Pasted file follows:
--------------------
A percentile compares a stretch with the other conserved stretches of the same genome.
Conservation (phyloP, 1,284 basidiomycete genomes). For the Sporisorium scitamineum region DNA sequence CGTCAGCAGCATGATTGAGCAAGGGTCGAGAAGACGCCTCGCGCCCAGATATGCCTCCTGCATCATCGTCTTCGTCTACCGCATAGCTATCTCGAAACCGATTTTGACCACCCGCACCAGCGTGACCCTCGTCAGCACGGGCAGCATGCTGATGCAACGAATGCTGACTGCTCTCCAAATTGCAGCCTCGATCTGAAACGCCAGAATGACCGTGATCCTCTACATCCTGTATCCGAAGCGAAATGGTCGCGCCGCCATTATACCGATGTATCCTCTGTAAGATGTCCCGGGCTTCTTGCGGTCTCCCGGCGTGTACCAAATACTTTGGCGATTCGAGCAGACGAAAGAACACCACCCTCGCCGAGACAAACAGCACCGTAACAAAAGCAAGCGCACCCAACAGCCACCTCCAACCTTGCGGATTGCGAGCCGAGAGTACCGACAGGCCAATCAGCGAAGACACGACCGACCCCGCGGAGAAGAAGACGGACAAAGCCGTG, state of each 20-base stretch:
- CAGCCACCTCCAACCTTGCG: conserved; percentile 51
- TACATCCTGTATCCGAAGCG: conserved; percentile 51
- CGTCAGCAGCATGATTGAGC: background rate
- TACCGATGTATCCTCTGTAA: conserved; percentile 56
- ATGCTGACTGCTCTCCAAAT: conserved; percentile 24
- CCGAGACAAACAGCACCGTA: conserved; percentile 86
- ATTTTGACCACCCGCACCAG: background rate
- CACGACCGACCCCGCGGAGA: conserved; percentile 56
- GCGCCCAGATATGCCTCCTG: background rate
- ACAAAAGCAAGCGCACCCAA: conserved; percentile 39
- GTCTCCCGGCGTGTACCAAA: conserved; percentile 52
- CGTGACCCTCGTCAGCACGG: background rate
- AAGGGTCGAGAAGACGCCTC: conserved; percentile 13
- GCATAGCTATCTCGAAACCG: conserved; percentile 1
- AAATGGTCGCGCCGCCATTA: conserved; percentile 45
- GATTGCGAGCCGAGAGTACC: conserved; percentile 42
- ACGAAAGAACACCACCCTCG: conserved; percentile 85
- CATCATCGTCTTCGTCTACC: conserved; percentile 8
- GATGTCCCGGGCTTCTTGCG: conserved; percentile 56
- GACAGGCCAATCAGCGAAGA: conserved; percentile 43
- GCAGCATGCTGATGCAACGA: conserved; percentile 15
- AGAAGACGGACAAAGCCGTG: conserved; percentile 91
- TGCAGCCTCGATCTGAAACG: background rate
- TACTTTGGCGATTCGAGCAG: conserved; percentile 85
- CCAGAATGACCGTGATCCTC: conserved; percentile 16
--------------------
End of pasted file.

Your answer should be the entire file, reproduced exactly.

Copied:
A percentile compares a stretch with the other conserved stretches of the same genome.
Conservation (phyloP, 1,284 basidiomycete genomes). For the Sporisorium scitamineum region DNA sequence CGTCAGCAGCATGATTGAGCAAGGGTCGAGAAGACGCCTCGCGCCCAGATATGCCTCCTGCATCATCGTCTTCGTCTACCGCATAGCTATCTCGAAACCGATTTTGACCACCCGCACCAGCGTGACCCTCGTCAGCACGGGCAGCATGCTGATGCAACGAATGCTGACTGCTCTCCAAATTGCAGCCTCGATCTGAAACGCCAGAATGACCGTGATCCTCTACATCCTGTATCCGAAGCGAAATGGTCGCGCCGCCATTATACCGATGTATCCTCTGTAAGATGTCCCGGGCTTCTTGCGGTCTCCCGGCGTGTACCAAATACTTTGGCGATTCGAGCAGACGAAAGAACACCACCCTCGCCGAGACAAACAGCACCGTAACAAAAGCAAGCGCACCCAACAGCCACCTCCAACCTTGCGGATTGCGAGCCGAGAGTACCGACAGGCCAATCAGCGAAGACACGACCGACCCCGCGGAGAAGAAGACGGACAAAGCCGTG, state of each 20-base stretch:
- CAGCCACCTCCAACCTTGCG: conserved; percentile 51
- TACATCCTGTATCCGAAGCG: conserved; percentile 51
- CGTCAGCAGCATGATTGAGC: background rate
- TACCGATGTATCCTCTGTAA: conserved; percentile 56
- ATGCTGACTGCTCTCCAAAT: conserved; percentile 24
- CCGAGACAAACAGCACCGTA: conserved; percentile 86
- ATTTTGACCACCCGCACCAG: background rate
- CACGACCGACCCCGCGGAGA: conserved; percentile 56
- GCGCCCAGATATGCCTCCTG: background rate
- ACAAAAGCAAGCGCACCCAA: conserved; percentile 39
- GTCTCCCGGCGTGTACCAAA: conserved; percentile 52
- CGTGACCCTCGTCAGCACGG: background rate
- AAGGGTCGAGAAGACGCCTC: conserved; percentile 13
- GCATAGCTATCTCGAAACCG: conserved; percentile 1
- AAATGGTCGCGCCGCCATTA: conserved; percentile 45
- GATTGCGAGCCGAGAGTACC: conserved; percentile 42
- ACGAAAGAACACCACCCTCG: conserved; percentile 85
- CATCATCGTCTTCGTCTACC: conserved; percentile 8
- GATGTCCCGGGCTTCTTGCG: conserved; percentile 56
- GACAGGCCAATCAGCGAAGA: conserved; percentile 43
- GCAGCATGCTGATGCAACGA: conserved; percentile 15
- AGAAGACGGACAAAGCCGTG: conserved; percentile 91
- TGCAGCCTCGATCTGAAACG: background rate
- TACTTTGGCGATTCGAGCAG: conserved; percentile 85
- CCAGAATGACCGTGATCCTC: conserved; percentile 16